Boys in their senior year at the Protection of Civilians Camp 3 study after class in Juba, South Sudan, on March 23. (Alex Potter for Foreign Policy)

For South Sudan, It’s Not So Easy to Declare Independence From Arabic

When the world’s newest country broke away from Khartoum, it discarded Sudan’s main official language, too. But casting aside the oppressor’s tongue did not heal the country’s divisions.

Then-U.S. Assistant Secretary of State for Democracy, Human Rights, and Labor Tom Malinowski speaks at the State Department in Washington on April 13, 2016. (Chip Somodevilla/Getty Images)

A Human Rights Champion Comes to the House

Congressman-elect Tom Malinowski says he hopes his diplomatic credentials can help Democrats push back on Trump.

U.S. President Donald Trump takes part in a ceremony commemorating the 100th anniversary of the armistice ending World War I at the Suresnes American Cemetery outside Paris on Nov. 11. (Saul Loeb/AFP/Getty Images)

Trump’s Problem in Europe Isn’t Optics

The president’s latest trip was a disaster—but not because he acted like a boorish bully.

Swedish Speaker of Parliament Andreas Norlen (L) meets with Moderate party leader Ulf Kristersson (R) at the Parliament in Stockholm on September 27, 2018.

Swedish Leaders Will Try Anything to Shut Out the Far-Right

No one wants to enter a coalition with the Sweden Democrats, so the country is resorting to desperate and untested measures to form a new government.

Afghanistan National Army  soldiers are reflected in the water as they stand near a dam during a ceremony on March 25, 2012.

Afghanistan’s Rivers Could Be India’s Next Weapon Against Pakistan

New Delhi is funding an ambitious dam near Kabul that could reduce water flow to its rival downstream. The project might spark the world’s next conflict.

North Korean leader Kim Jong Un inspects the successful test-fire of the intercontinental ballistic missile Hwasong-14 at an undisclosed location on July 4, 2017. (STR/AFP/Getty Images)

‘Camouflage, Concealment, and Deception’

What satellite imagery tells us about North Korea’s ballistic missile program.

(Illustration by Penguin Lab for Foreign Policy)

China’s Pop Idols Are Too Soft for the Party

Stars like Kris Wu are huge with fans, but sit uncomfortably with macho ambitions.

Voices

Omani Leader Sultan Qaboos bin Said addresses the annual session of the Council of Oman in Muscat on Nov. 12, 2012. (Mohammed Mahjoud/AFP/Getty Images)

Oman Just Bought Israeli Insurance

Why is Sultan Qaboos cozying up to Benjamin Netanyahu? The answer is in Washington.

Former President Barack Obama, former Vice President Al Gore, former President George W. Bush, and former Secretary of State Hillary Clinton arrive at the memorial service for Sen. John McCain at the Washington National Cathedral on Sept. 1. (Saul Loeb/AFP/Getty Images)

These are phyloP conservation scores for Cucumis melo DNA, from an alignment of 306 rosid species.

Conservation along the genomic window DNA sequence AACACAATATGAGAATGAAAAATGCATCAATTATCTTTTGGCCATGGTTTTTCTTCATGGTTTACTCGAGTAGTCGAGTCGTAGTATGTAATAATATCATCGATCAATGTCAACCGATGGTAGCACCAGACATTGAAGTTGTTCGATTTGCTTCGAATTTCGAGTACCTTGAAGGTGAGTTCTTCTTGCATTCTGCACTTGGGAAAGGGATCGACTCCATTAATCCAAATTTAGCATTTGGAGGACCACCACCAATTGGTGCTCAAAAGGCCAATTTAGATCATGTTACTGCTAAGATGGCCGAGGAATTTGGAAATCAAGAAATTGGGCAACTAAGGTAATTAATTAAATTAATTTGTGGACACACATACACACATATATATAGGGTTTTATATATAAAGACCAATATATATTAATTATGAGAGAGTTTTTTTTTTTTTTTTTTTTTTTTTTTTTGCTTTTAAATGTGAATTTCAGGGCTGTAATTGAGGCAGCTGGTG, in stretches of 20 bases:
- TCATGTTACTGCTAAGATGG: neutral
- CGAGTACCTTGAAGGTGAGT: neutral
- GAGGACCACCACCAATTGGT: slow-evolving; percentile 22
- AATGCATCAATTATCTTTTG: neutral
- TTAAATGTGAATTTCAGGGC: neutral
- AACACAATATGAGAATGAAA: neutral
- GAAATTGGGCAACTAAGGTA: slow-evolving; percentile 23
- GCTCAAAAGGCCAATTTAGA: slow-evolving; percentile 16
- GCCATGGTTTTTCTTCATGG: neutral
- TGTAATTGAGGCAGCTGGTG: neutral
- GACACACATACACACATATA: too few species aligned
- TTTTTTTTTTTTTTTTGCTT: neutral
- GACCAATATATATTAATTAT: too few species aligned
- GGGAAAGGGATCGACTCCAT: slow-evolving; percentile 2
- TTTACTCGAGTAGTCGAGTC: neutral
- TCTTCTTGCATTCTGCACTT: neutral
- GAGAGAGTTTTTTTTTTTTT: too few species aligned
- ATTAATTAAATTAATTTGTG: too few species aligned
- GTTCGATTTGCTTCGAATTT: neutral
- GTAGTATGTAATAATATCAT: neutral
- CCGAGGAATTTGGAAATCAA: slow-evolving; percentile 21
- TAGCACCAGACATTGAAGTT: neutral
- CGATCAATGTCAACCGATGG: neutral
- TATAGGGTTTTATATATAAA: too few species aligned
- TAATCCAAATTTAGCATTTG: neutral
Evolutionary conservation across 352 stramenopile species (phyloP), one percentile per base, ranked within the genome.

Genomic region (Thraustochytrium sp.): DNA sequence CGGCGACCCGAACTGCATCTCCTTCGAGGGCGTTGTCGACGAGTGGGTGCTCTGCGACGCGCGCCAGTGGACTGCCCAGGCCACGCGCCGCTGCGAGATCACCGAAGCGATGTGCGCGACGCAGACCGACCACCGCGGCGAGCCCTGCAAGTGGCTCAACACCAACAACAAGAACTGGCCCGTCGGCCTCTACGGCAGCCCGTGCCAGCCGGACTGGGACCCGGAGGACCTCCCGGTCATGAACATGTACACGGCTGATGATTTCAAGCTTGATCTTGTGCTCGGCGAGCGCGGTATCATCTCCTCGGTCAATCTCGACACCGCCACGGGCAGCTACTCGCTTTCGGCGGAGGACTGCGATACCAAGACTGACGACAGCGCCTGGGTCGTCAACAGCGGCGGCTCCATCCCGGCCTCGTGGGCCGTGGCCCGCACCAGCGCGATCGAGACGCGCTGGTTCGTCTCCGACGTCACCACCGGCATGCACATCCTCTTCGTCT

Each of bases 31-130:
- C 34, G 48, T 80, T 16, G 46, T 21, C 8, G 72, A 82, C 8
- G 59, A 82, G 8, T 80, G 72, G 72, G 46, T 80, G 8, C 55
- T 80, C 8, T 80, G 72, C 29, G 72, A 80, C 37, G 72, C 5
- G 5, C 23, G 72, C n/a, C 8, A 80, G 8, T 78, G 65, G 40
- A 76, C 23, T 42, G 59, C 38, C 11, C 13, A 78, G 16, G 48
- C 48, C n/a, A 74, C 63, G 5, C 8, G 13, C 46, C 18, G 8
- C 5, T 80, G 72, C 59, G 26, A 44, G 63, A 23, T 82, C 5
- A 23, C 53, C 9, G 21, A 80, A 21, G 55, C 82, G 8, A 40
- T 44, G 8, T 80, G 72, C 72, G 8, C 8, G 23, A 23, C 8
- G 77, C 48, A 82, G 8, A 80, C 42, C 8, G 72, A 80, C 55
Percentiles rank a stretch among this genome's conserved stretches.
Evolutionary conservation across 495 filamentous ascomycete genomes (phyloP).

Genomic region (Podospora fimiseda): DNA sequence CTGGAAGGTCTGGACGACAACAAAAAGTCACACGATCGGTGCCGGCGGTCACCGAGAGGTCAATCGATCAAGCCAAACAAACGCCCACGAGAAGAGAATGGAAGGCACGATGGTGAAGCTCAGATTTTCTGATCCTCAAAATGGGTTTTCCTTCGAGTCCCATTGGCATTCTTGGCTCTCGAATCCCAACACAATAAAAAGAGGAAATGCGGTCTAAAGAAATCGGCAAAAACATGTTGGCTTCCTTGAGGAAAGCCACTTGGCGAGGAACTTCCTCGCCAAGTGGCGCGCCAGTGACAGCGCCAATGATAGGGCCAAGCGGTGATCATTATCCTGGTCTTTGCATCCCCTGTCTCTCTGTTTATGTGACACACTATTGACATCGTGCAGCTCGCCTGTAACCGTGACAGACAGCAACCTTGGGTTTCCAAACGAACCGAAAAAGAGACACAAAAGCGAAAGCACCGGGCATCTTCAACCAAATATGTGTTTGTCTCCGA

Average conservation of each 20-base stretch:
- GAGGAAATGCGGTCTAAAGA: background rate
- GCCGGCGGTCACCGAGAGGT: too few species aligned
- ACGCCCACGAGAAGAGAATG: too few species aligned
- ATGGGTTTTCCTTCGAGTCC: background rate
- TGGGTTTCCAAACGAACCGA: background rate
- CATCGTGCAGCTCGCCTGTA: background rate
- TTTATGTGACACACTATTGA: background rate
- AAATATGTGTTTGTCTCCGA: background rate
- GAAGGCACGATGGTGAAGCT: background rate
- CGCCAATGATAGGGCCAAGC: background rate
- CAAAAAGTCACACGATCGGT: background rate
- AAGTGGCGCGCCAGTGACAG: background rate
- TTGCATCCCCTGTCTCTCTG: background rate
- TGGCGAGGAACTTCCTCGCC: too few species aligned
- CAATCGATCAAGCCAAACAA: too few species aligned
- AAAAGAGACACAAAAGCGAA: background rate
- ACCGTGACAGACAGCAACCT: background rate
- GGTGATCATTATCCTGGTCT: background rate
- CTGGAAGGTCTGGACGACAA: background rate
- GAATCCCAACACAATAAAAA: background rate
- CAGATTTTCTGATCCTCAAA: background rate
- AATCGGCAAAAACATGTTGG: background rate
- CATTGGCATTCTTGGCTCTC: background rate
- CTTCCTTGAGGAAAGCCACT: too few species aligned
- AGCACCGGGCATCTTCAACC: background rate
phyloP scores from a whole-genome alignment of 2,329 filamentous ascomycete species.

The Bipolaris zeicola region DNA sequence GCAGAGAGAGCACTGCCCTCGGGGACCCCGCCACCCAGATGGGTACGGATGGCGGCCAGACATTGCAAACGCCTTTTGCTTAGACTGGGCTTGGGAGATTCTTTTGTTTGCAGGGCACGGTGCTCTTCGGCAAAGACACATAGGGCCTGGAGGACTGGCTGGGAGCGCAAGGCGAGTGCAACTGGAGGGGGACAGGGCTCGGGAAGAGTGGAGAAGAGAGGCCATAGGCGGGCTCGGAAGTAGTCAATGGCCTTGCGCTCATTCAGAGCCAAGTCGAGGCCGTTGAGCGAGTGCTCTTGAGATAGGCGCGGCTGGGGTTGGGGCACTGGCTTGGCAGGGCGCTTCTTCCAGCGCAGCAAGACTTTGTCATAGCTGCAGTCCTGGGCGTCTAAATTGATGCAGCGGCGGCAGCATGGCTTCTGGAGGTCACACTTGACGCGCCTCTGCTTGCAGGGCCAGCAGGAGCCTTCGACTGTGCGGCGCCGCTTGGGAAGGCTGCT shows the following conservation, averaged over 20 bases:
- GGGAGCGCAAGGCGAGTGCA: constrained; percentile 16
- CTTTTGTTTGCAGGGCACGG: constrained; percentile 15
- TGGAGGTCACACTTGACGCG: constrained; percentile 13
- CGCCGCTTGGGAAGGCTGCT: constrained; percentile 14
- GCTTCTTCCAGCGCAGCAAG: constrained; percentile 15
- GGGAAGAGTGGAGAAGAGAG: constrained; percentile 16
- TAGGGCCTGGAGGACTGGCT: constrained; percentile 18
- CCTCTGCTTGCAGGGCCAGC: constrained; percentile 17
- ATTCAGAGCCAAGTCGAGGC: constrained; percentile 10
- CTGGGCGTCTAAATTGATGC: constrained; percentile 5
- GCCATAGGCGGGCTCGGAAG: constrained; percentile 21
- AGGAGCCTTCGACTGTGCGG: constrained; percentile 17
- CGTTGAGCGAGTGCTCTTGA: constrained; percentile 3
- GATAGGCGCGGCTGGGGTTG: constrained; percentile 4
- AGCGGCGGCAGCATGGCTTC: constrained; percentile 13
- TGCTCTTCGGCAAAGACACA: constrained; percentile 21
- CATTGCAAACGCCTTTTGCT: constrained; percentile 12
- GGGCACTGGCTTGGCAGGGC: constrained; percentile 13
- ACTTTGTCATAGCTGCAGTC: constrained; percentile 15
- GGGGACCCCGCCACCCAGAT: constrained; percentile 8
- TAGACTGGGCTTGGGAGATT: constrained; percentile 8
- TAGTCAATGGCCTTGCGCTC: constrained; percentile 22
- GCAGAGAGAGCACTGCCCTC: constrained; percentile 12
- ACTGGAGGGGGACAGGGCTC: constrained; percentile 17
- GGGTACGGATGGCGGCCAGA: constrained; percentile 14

The Foreign-Policy Establishment Reeks of Desperation

After years of failure, elites have only name-calling left.

An estimated 4,000 people gather to march for solidarity during President Donald Trump's visit to Pittsburgh in the wake of a mass shooting at a synagogue on Oct. 30. (Jeff Swensen/Getty Images)

Trump’s Divisive Speech Puts the First Amendment at Risk

Americans’ commitment to unfettered free speech is starting to fray. If Trump can’t control his words, those around him have a responsibility to keep hate speech in check.

European Council President Donald Tusk (from left), British Prime Minister Theresa May, German Chancellor Angela Merkel, and U.S. President Donald Trump prepare for a photo at the G-7 summit in La Malbaie, Canada, on June 7. (Leon Neal/Getty Images)

The Economic Crisis Is Over. Populism Is Forever.

From the United States to Germany, the West is booming—but the public hasn’t regained an appetite for liberalism.

Galleries

A voter observes election counting at the end of the first round of the presidential elections at a polling station in Antananarivo, Madagascar, on Nov. 7. (MARCO LONGARI/AFP/Getty Images)

A Week in World Photos

Election watching in Madagascar, World War I remembrance in London, and Diwali celebrations in India.

A displaced Yemeni girl walks to class in a makeshift school in the northern district of Abs in Yemen's northwestern Hajjah province on Oct. 28. ESSA AHMED/AFP/Getty Images

A Week in World Photos

Crisis in Yemen, remembrance in Russia, and snow in France.

In the Magazine

In the Magazine

A cruise ship near the harbor of Ilulissat off the west coast of Greenland, north of the Arctic Circle, in August 2012. (Education Images/UIG via Getty Images)

Stretched Thin on Thin Ice

With the Arctic melting and northern coast guards struggling to keep up, the next disaster is a matter of when, not if.

Matt Chase illustration for Foreign Policy

Food Fight

Why the next big battle may not be fought over treasure or territory—but for fish.

The Taliban’s Fight for Hearts and Minds

The militants’ new strategy is to out-govern the U.S.-backed administration in Kabul—and it’s working.

Point and Nuke

Remembering the era of portable atomic bombs.

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